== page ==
To say that billionaire tech-preneur Elon Musk is a busy man would be an understatement. Musk finds himself at the helm of a number of companies, each of which have goals firmly set on the future.
To bring electric autonomous vehicles (EAVs) and renewable energy solutions forward, he has Tesla. To give humankind a chance at becoming a multi-planetary species, there’s SpaceX. To transform transportation — and build better tunnels — he’s working with the Boring Company. To have a hand at the conscientious development of artificial intelligence (AI), he’s involved with OpenAI. And, lastly, to augment the human brain’s capabilities, he’s put up Neuralink.
It’s easy to get lost with so many multifarious goals that Musk has across this smorgasbord of companies, so let’s put these down in a list; Here’s what Musk plans to achieve by 2030:
2017: Quite a number of the goals Musk set for his many endeavors look at the really near future, as close as 100 days in fact when it comes to building the world’s largest lithium-ion battery in Australia. Musk said back in March that he’s planning to complete the battery in just a hundred days, or else it’ll be free.
The countdown officially started in September, which puts 100 days in a little over three months. However, by the end of September, construction was already half done. Meanwhile, Musk has promised to begin deliveries of Tesla’s improved SolarRoofs by the end of 2017.
2018: What’s possibly on top of Musk’s priorities is getting the Model 3 production on track. The goal now is to hit 5,000 cars per month by March 2018. With some set-backs in production, it’s difficult to say if Tesla would actually reach its goal. Around the same time, Tesla has promised updates to their Autopilot self-driving car software, which would purportedly bring their autonomous vehicles a step closer to reaching Level-5 autonomy before 2020. Back in Australia, a solar and wind farm project where Tesla would be providing Powerpacks is expected to be finished by 2018.
2019: Exciting things lie ahead this year. The recently unveiled Tesla electric semi, though scarce on details, is slated to begin production by 2019. Around this time, between October 2018 to April 2019, Tesla will also unveil an electric pickup truck. Also in the same year, a long-been-hinted-at compact SUV called the Model Y would supposedly be launched, as well as a Tesla flying car dubbed the Model F. Editor’s note: The Model F was just an April Fools joke.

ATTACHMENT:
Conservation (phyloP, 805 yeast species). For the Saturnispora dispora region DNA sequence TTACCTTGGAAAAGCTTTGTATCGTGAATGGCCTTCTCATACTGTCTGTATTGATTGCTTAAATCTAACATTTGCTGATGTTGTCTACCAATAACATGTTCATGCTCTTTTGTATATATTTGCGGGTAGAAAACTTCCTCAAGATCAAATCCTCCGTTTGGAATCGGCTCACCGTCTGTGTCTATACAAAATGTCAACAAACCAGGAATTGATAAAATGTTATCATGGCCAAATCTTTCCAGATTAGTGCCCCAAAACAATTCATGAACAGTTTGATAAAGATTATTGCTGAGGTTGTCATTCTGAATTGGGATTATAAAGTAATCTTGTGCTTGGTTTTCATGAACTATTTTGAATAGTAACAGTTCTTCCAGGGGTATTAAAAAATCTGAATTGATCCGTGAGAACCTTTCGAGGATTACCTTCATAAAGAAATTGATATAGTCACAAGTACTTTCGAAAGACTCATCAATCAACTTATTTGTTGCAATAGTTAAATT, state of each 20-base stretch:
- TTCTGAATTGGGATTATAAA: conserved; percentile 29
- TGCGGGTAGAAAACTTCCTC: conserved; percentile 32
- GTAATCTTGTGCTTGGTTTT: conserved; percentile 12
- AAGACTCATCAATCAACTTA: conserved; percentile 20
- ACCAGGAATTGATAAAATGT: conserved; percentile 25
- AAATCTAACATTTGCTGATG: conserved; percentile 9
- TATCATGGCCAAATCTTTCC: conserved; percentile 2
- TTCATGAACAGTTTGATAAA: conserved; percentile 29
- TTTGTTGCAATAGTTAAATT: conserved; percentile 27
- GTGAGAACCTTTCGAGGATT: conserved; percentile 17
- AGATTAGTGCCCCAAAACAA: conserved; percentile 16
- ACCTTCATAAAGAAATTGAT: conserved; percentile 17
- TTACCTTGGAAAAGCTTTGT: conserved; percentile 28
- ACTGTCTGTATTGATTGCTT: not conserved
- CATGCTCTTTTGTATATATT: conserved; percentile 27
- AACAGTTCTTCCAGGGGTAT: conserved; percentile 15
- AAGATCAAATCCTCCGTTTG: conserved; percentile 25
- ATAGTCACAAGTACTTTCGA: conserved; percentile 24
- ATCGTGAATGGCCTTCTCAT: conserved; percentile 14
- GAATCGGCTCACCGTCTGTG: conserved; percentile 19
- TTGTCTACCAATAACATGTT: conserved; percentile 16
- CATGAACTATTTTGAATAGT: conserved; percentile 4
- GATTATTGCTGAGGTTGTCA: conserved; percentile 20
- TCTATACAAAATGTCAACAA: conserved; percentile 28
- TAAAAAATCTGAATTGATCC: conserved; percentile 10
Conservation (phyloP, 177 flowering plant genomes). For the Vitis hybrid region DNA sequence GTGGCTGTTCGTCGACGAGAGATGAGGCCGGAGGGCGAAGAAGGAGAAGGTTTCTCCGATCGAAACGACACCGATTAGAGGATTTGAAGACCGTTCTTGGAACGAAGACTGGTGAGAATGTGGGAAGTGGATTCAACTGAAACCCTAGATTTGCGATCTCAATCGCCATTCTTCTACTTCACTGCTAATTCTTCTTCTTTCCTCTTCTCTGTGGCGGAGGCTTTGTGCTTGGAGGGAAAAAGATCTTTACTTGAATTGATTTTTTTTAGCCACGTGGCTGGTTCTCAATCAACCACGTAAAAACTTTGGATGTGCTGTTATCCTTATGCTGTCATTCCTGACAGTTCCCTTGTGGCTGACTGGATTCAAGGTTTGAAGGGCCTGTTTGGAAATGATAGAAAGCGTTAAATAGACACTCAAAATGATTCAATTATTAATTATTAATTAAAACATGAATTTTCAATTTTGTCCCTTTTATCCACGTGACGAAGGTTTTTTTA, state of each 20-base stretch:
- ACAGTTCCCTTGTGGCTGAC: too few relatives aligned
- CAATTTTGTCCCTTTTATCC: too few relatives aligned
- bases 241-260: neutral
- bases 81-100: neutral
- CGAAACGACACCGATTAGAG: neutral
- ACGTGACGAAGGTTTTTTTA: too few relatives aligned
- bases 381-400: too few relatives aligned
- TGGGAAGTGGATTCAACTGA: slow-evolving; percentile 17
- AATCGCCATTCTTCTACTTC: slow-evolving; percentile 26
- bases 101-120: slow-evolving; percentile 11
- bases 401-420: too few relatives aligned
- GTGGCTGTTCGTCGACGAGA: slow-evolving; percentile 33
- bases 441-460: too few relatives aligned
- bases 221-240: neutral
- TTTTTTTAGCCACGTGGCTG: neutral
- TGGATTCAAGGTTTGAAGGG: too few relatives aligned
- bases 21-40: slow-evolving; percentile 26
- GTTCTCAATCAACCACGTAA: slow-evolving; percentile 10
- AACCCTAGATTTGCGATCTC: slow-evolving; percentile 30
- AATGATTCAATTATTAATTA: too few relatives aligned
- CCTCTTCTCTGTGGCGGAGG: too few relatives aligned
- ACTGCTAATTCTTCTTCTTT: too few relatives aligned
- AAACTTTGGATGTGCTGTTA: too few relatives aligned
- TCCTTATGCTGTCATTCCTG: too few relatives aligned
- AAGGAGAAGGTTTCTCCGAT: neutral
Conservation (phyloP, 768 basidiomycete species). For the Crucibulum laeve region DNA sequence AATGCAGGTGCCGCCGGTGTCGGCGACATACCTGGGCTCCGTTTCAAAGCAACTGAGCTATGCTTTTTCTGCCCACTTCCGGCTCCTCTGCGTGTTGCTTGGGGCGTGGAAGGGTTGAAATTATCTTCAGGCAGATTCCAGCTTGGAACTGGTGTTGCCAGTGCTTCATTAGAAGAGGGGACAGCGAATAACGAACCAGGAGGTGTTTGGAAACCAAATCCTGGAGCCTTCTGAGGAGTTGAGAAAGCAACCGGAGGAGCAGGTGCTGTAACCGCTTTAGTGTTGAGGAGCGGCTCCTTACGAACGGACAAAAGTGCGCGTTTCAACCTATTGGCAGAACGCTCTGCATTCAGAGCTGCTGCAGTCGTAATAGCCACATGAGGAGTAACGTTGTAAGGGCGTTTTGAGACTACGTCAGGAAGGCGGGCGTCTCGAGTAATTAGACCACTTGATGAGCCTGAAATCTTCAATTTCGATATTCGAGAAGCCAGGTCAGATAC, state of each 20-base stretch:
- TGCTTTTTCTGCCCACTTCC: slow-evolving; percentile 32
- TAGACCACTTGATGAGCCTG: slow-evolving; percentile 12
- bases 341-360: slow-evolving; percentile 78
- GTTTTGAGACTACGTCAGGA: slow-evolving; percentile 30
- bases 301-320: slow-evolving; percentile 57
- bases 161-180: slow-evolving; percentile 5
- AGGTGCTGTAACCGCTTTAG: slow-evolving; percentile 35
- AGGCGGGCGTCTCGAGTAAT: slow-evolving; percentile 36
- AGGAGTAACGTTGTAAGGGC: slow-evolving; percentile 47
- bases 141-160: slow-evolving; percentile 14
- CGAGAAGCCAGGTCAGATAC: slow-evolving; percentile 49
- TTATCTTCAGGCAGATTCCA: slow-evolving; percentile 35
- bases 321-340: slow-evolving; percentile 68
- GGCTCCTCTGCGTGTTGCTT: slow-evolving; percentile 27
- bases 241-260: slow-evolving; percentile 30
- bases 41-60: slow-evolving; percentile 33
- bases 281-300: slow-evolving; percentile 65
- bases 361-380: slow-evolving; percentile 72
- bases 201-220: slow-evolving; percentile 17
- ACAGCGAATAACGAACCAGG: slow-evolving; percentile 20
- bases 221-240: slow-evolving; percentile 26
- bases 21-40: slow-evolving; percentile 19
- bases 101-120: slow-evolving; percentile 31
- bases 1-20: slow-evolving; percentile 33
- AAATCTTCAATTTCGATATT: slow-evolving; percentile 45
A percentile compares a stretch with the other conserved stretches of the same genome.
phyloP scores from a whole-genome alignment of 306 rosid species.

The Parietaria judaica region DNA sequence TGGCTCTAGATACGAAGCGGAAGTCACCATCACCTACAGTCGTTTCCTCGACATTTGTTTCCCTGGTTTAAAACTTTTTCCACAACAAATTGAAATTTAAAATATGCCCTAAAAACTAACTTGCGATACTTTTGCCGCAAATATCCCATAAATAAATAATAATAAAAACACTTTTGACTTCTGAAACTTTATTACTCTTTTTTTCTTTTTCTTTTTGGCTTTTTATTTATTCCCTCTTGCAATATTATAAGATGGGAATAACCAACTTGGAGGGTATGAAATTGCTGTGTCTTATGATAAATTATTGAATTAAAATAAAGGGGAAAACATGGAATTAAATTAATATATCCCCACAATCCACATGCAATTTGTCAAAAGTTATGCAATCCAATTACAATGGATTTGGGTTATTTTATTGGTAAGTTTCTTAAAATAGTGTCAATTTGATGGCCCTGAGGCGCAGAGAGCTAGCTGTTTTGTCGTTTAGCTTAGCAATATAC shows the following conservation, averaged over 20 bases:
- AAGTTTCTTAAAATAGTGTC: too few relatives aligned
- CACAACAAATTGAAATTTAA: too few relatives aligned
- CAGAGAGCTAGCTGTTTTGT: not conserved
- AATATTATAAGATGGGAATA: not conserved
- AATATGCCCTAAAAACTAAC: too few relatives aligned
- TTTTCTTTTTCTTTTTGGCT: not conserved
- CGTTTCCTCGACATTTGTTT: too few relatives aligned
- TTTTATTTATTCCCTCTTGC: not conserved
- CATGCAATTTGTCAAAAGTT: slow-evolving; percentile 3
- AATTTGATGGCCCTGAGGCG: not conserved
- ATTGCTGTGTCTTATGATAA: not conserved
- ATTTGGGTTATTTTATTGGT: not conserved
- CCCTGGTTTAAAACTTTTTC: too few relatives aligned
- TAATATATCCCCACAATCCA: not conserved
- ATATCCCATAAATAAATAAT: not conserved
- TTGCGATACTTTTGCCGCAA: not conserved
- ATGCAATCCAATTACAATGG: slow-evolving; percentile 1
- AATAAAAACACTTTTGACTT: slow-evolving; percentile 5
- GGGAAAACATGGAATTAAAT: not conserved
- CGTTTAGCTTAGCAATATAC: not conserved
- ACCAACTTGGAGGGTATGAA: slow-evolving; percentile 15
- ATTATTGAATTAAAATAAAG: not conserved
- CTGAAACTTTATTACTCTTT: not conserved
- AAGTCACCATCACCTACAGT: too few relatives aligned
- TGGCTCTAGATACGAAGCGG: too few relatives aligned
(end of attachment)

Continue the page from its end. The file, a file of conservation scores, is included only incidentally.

Then there’s the Boring Company’s tunnel under Los Angeles. Although Musk hasn’t exactly revealed a concrete timetable for it, we can assume that — with the rate of work being done and approvals from local authorities having been given — this advanced tunnel transportation system could be completed and could become operational within the next couple of years.
2020: Some three years down the road, Musk’s plans get even bigger. For starters, the Tesla Roadster 2.0, which has been unveiled as a surprise this November, is set for a 2020 release. Then, if all went well with the Model 3 production, Tesla should be producing one million of these EVs per year by 2020.
Also by this year, Tesla’s EVs would supposedly have reached a range of 1,000 kilometers on a single charge. Add to this are plans for a Tesla fleet mobility service.
2021: Musk might narrowly complete a Tesla gigafactory in China around 2020, which would begin EV production by 2021. The plans to build a manufacturing plant in China goes hand-in-hand with the country’s efforts to have more EVs on the roads by 2030. Together with a gigafactory, Tesla also plans to put up 1,000 superchargers in China.
2022: Perhaps the biggest moment for Musk would come in 2022, with the first planned cargo mission to Mars aboard the revamped BFR. The new reusable rocket would become the standard for SpaceX missions, in an effort to bring down the costs of space travel.
2024: Two years later, Elon Musk plans to send the first crewed mission to the red planet. At some point between 2022 and 2024, SpaceX might also launch a new kind of city-to-city transport aboard an earth-to-earth version of the BFR.
Elon Musk also has a number of other projects that don’t yet have a definite timetable, or at least none have been made public. On top of these is the Hyperloop, which Musk decided would be something either Tesla or SpaceX would be more involved with. Another project that’s currently in its earliest stages of development is the Neuralink, Musk’s attempts to merge the human brain with AI.
So, Musk has a lot on his plate. We could expect a few stumbles along the way, but for someone who is quite familiar with criticism, cynicism, and skepticism like Musk on the helm, we’ll probably be pleasantly surprised by the multitude of plans he completes by deadline.